With its fluted shell shape and rich, buttery flavor, the madeleine is the prototypical French gâteau de voyage, or “traveling cake.” Compared to flaky croissants or delicate entremets that can barely survive the trip from the pastry shop to the kitchen table, madeleines are a relatively sturdy and unassuming confection whose simple appearance belies their deliciousness. A well-made madeleine is light and airy, with a distinctive buttery aroma. Glazed, filled, or plain, the madeleine is a standard of the childhood “quatre-heures”—four o’clock snack. But for a long time, until recently, the madeleine was perceptibly absent from French bakery shelves.
When French newspaper Le Figaro first noted this dearth back in 2014, it posited a link to the omnipresence of another similar cake, the financier, invented in Paris’ Bourse district as a treat for stockbrokers who feared smudging their important documents with chocolate or cream. The newspaper also highlighted the then-newfound popularity of English-style baked goods like scones and muffins that, Le Figaro quipped, “surfed on the fashion of teatime” and eclipsed this more native treat. But despite a decline in fashionability, the madeleine’s history is long and illustrious.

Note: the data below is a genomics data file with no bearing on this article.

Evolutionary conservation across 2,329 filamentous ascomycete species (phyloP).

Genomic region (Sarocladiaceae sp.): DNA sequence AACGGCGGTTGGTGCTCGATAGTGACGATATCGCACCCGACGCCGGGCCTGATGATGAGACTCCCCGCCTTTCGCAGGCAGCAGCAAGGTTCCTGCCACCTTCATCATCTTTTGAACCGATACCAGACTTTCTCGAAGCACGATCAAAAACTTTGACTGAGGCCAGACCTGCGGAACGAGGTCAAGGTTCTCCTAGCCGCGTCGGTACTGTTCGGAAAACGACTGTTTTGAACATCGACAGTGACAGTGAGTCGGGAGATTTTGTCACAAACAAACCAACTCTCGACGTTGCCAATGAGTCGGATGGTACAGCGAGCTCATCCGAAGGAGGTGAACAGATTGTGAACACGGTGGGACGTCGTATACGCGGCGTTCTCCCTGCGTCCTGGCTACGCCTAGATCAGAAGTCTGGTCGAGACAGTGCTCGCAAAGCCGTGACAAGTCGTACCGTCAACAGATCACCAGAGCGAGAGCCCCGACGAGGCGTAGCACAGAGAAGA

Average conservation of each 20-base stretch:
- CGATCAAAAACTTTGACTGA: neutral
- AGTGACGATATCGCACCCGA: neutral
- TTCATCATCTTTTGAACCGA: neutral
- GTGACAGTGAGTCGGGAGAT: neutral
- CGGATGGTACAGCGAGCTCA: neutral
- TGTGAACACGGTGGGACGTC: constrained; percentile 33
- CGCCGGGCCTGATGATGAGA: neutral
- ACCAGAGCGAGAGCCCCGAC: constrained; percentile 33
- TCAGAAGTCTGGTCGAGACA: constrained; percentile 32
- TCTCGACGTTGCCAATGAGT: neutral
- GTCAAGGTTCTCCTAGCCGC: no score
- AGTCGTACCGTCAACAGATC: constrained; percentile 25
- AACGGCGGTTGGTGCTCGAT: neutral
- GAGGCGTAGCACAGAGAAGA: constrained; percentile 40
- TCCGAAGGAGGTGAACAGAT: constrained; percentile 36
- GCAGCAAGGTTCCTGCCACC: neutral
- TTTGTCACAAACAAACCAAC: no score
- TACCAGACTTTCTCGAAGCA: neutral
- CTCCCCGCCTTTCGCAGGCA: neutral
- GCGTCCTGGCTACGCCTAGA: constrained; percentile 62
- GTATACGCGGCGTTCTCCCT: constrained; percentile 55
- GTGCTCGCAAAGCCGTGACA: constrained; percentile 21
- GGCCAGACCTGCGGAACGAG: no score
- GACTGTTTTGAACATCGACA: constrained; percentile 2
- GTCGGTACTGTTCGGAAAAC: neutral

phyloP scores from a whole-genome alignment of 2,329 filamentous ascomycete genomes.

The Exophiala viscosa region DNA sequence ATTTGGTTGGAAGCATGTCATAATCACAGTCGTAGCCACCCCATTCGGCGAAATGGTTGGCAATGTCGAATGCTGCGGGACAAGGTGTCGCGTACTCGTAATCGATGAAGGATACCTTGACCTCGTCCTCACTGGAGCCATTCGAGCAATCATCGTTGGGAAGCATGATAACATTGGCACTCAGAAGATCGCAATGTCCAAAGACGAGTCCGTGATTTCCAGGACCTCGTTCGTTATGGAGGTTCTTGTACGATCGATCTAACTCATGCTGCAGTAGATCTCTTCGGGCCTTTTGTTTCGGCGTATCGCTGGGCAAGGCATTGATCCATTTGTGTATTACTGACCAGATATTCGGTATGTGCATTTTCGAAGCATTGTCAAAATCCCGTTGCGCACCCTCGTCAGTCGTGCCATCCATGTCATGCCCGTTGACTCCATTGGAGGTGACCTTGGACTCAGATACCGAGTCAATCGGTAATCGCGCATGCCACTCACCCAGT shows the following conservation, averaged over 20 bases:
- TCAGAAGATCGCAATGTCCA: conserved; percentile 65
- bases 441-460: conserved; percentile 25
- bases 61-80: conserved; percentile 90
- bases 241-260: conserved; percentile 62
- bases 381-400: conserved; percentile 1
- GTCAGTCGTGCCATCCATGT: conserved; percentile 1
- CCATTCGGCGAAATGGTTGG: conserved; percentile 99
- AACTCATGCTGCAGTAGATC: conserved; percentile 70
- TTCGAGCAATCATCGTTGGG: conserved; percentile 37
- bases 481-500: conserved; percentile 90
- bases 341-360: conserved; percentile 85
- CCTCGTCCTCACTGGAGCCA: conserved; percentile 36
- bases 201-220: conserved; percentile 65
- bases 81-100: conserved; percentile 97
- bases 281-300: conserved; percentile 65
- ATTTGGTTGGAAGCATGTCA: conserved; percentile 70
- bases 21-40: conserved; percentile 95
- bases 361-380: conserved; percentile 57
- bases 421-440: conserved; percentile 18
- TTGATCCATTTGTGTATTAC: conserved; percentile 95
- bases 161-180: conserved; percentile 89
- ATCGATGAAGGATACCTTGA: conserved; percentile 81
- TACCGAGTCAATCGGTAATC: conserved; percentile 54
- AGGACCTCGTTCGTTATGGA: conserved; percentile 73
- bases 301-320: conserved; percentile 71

The cake originally hails from the Lorraine region, where it was invented, depending on whom you ask, by nuns at the local convent of Mary Magdalene or by a servant girl named Madeleine Paulmier, who shared the recipe with Stanislaus I, the deposed king of Poland and father-in-law of King Louis XV, when his pastry chef was pushed to the brink by his court jester. The latter story is preferred by the tourism office of the city of Commercy, home to not only the castle where Stanislaus ostensibly discovered the cake, but also now to some of the most famous madeleines in the country.
But while madeleines have been long beloved in Lorraine, according to Lorraine Actu, they didn’t begin to gain renown elsewhere in France until the Paris-Strasbourg rail line was inaugurated in 1852, at which point Anne-Marie Caussin, marquise of Carcano, began sharing the local cakes with her guests. Twenty years later, a special dispensation paved the way for the sale of the little cakes on railway platforms, and in the 1920s, both Commercy and nearby Liverdun—a lesser-known but still popular cradle of the cake since the 19th century—saw artisanal factories opening to keep up with the demand.
Pastry Chef Gilles Marchal was one of the first modern Parisians to focus on the cake, just seven years ago: His Montmartre shop boasts a madeleine logo, business card, and even door handle. This clear focus comes down to his roots: After all, Marchal was born and raised in Lorraine.
“My grandmother made madeleines; my mother made madeleines,” he recalled. “And my father, who went often to Commercy and Liverdun, would bring us madeleines when we were children. I’ve always had madeleines in my heart and in my thoughts.”